As of the Weekly Journal’s deadline this week, there are nine countries throughout the world that have fully launched a central bank digital currency (CBDC). Eight of the nine countries are located in the Caribbean, as reported by the Investopedia website.
The central banks of the island nations of Montserrat, St. Kitts and Nevis, Antigua and Barbuda, Dominica, St. Lucia, St. Vincent and the Grenadines, Grenada and the Bahamas, all have launched their own CBDCs for wholesale or retail payments, or both. There are two other nations (Jamaica and Anguilla) where the CBDCs are in a pilot phase.
“All these institutions are exploring, if not implementing, their own CBDCs because of the technology supporting them, which allows them to be immutable, decentralized and traceable,” said Eduardo Burgos, Chief Operating Officer at Abexus Analytics.
Burgos pointed out that, while most of these initiatives are still in the research and development stages, “this is something that will not go away.”
“It will take some time for the banks and the different governments to insert a form of crypto currency into their financial systems to make them more efficient, but it is going to happen,”he said.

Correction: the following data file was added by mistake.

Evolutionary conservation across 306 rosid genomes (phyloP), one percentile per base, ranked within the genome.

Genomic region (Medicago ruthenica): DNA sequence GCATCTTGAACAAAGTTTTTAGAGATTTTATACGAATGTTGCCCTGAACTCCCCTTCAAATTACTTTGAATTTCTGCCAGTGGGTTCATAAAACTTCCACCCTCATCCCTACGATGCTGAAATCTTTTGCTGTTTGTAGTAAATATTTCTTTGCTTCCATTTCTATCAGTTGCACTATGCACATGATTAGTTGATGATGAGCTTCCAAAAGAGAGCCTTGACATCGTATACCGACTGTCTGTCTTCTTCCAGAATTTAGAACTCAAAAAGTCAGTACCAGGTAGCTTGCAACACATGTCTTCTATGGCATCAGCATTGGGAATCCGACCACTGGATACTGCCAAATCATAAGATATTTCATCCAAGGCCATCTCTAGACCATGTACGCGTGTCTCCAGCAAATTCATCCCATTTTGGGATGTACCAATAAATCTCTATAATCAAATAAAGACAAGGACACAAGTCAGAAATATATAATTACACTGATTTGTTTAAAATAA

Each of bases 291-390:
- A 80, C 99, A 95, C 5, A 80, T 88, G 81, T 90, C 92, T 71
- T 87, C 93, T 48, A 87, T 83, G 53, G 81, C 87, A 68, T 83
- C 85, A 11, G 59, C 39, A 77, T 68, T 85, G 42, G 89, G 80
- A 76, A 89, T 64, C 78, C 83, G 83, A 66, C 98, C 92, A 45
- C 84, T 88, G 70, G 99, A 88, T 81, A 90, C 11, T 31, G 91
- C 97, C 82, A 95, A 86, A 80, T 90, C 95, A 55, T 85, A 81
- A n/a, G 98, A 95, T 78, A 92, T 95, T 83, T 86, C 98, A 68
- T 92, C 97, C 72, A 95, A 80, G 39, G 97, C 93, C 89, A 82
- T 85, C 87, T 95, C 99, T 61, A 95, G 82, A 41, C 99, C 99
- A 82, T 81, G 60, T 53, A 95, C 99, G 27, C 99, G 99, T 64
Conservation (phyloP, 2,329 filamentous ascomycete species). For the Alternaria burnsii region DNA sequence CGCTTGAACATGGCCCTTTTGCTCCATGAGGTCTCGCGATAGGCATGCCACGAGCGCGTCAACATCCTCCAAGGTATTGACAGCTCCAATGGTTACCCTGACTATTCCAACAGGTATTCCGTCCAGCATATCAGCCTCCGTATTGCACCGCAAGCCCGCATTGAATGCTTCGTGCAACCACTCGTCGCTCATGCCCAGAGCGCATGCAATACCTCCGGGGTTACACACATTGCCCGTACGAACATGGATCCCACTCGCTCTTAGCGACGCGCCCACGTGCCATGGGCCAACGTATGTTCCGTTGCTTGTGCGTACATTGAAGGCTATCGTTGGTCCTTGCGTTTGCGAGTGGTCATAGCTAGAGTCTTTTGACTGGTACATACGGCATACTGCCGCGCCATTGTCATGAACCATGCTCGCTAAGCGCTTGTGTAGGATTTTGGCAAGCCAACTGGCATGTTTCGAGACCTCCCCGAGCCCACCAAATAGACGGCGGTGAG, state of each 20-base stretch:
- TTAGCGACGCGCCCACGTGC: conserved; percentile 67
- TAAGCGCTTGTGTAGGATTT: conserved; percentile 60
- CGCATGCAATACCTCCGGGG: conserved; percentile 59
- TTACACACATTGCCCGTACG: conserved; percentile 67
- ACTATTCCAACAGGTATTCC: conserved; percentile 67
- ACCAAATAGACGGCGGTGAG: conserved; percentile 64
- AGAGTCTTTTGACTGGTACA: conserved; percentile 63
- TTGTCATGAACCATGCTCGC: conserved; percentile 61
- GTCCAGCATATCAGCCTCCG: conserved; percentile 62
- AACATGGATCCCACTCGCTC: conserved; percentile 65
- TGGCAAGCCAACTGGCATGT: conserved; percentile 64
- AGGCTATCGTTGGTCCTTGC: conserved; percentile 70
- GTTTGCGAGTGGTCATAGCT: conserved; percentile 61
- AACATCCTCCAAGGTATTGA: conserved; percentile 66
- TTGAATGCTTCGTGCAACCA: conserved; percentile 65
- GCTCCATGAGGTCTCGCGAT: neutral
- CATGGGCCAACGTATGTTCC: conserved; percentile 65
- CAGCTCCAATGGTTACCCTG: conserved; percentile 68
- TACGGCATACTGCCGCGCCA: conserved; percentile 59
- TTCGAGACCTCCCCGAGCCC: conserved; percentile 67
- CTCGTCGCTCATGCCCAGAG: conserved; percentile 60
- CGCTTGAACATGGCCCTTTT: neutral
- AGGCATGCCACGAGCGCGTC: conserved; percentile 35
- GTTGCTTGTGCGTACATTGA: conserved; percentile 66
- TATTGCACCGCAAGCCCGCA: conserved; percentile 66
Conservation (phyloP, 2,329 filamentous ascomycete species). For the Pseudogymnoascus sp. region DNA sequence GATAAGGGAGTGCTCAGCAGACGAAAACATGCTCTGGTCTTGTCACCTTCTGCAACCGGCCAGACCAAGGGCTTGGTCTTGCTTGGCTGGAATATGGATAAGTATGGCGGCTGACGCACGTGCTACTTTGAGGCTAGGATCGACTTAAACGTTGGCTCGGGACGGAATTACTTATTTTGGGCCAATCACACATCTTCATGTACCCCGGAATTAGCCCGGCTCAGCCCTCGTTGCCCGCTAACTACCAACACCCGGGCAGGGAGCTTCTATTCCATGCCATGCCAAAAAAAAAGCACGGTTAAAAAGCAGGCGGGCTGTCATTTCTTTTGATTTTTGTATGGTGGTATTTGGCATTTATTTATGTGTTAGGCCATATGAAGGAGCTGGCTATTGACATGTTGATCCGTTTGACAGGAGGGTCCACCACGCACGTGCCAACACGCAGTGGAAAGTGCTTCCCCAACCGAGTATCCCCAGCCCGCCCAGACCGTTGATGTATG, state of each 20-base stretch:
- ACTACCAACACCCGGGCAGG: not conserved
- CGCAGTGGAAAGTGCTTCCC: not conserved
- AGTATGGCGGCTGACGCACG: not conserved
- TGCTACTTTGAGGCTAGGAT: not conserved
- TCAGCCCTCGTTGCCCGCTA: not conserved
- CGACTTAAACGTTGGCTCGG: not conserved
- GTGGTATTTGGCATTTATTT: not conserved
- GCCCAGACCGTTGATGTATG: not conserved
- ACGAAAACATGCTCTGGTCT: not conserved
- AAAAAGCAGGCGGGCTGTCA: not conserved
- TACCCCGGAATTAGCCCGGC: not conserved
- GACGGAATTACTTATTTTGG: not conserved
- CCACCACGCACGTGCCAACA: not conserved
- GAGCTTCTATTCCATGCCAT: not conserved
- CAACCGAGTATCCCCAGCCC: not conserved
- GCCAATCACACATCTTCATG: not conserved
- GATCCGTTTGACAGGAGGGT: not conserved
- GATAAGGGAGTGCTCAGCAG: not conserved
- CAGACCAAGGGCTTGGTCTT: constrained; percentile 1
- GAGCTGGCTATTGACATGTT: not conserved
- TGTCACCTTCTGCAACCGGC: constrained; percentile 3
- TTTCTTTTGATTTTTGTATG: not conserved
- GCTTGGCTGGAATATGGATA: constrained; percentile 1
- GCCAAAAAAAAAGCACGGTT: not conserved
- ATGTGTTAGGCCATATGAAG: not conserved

What are CBDCs?
Central bank digital currencies are a form of electronic money that citizens can use to make payments and/or store value. This kind of electronic money is issued by a central bank and is universally accessible.
While CBDCs are generally considered a form of cryptocurrency they differ because governments recognized them as legal tender within the issuing central bank’s jurisdiction. This means that individuals and businesses in general are compelled to accept them as a form of payment.
There are two kinds of CBDCs depending on the use they will receive. Retail CBDCs are based on distributed ledger technology and there is a possibility for interest rate applications. Wholesale CBDCs, on the other hand, allow to resolve liquidity and counterparty risk issues and improves the speed and security of financial transactions.
“The immutability of the transactions – meaning that, once completed, the transaction cannot be altered or erased– is one of the characteristics financial institutions are looking into to make their own systems more efficient,” Burgos said.
According to the economist, the blockchain technology behind CBDCs and cryptocurrencies should not be considered as an interchangeable term. “Cryptocurrencies are not blockchains, but an application of the blockchain, onto which other applications could be integrated,” he explained.
Why CBDCs need to be issued?
It only begs the question: why should another form of legal tender (CBDCs) should be issued if a country already has its own physical cash? Are they not used for the same purpose – to pay for goods and services?
It cannot be denied that CBDCs make paying for good and services, both at the retail and wholesale levels, safer and more efficient. Consider it similar to the average employee receiving his salary via a direct deposit transaction to his bank account.